The capital better suited my capacities. I soon located the ecumenical Protestant church, which also holds services in three languages and a reasonably silent worship on Tuesday evenings. I also found two English libraries, an English‐speaking theater group, and a studio apartment two blocks from the Malecon, the beautiful park walk that lines the sea near the Colonial Zone, first capital of the Americas. Having learned that it is dangerous here to undertake any sort of solitary action, I started looking for the groups who were working on Haitian‐Dominican issues. Through one of them, I was able to travel to Haiti across the northern border in Dajabon and see the contrast between these two nations.

Both these countries struggle with their visions of development. Both have substantial populations living below the global poverty limits of $2 a day. The predominant model of capitalism that is being exported is the free trade zone. One factory built on the Haitian border manufactures clothing for Levis and Sara Lee. Through the concerted efforts of the Haitian workers, supported by international solidarity groups, the factory wages were raised to $3 a day. This is not ideal, but there are jobs here for 1,300 people who work in a clean, well‐lit place with ample sanitation, far better than the heavy construction jobs and the sugar cane cutting that await other Haitians. And jobs are precious for Haiti, which has now an estimated 80,000 salaried jobs for a nation of 8,000,000.

I struggle for a vision of economic growth without exploitation. Is this the best that capitalism can offer? As masses of new jeans leave the factory, the bottom end of excess floods back across the border in the form of factory overruns and Goodwill used clothing that are shipped to Haiti and sold in the market in the Dominican Republic. Haitian women choose from these the finest styles, manufacture them for themselves, and walk into the market wearing beautifully tailored $150 dresses. On their return journey they carry cartons for eggs, in flats of 48 stacked up to eight high.

There is a hazy alternative vision forming. I have met with the director of the Heifer Project for Haiti who longs to see the 235‐mile‐long border region developed as an ecotourist destination with small, self‐sustaining villages; houses with guest rooms; alternative energy. Haiti has many advantages, despite the poverty, or perhaps because of it. Much of the area is pristine, with no industrial pollution. It is not petroleum‐dependent, being barely electrified. Many international organizations stand ready to assist this poorest nation of the Western Hemisphere, in a rush to meet the UN Millennium Development Goals of cutting severe poverty in half by 2015.

I left some of my fine cotton clothing up on the border with three Haitian women for them to embroider so that I could take it back to the States and look for markets. The art of embroidery and crochet, along with all the visual arts, still thrives in Haiti. Perhaps Friends have seen the new style of jeans, imitations of the hand‐embroidered ones that many of us wore in the ‘60s? Some of these are being sold in the U.S. for more than $200 a pair. If the Haitian women were equipped with the materials they need—needles, thread, scissors, eyeglasses, all impossibly expensive and difficult to get in Haiti—could they not perhaps sew and embroider their way into some level of fair‐traded development? Could not Friends, with their tradition of sending resource kits, start assembling these little kits for delivery through American Friends Service Committee, and through Plan International, which has workers well placed throughout Haiti? I already have offers from people in San Francisco and New York to help with the marketing. And there are millions of Haitian women who can sew. And thousands of pairs of blue jeans.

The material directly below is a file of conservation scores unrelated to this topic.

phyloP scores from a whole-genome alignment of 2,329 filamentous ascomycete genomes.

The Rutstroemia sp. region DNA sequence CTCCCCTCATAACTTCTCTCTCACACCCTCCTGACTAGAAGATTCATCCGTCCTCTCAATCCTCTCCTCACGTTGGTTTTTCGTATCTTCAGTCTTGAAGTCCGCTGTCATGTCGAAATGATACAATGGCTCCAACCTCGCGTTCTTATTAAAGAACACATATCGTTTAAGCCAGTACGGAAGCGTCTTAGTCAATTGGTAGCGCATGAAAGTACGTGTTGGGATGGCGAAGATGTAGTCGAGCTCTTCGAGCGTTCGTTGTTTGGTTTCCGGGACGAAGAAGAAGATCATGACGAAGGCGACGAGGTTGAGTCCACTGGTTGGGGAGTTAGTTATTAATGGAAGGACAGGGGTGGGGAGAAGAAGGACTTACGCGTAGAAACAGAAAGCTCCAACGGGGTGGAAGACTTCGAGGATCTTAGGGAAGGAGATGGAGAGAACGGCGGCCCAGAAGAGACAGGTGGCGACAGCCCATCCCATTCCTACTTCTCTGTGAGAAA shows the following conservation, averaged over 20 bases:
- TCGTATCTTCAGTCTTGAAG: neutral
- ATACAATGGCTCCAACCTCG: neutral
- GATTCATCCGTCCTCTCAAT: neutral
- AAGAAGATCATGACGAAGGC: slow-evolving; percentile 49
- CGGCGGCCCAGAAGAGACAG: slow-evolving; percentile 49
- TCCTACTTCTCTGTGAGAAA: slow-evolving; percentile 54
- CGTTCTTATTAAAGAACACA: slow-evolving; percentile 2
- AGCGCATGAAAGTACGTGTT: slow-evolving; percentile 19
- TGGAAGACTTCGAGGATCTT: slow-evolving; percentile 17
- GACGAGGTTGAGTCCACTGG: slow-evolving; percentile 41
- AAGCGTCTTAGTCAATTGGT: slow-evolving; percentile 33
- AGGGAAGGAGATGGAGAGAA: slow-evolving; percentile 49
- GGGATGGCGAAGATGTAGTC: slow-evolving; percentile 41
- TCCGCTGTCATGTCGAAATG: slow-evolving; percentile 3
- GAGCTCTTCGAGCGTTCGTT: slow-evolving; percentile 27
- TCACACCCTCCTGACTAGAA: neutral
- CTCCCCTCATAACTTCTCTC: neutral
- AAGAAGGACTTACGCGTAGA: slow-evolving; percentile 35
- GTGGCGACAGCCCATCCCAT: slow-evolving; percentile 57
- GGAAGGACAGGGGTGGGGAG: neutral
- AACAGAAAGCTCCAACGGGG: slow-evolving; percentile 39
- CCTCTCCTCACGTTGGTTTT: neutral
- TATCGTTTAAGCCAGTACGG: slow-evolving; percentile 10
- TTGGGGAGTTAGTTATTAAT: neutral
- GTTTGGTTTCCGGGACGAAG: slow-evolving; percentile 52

It is an ongoing process, this following of my leading; and it will shift and sift until it reaches the Light and its destination. One Friend alone cannot do much. But with your collective energy and Light, we could make a difference. I am sure that there is more than one among you who dreams, as I did, of leaving the bonds and confines of your current life and setting out on a new adventure. There is much available land on the border for sustainable development, should a community finally arise. Egg farming first, perhaps, before the chocolate milk. Or simply a school. Or even just a meeting. There is always room for one or two more in my studio apartment.

I ask that Friends hold me, this leading, and this beautiful island and her diverse, glorious, and cheerful population in the Light of God.

Elizabeth Eames Roebling is a member of Asheville (N.C.) Meeting.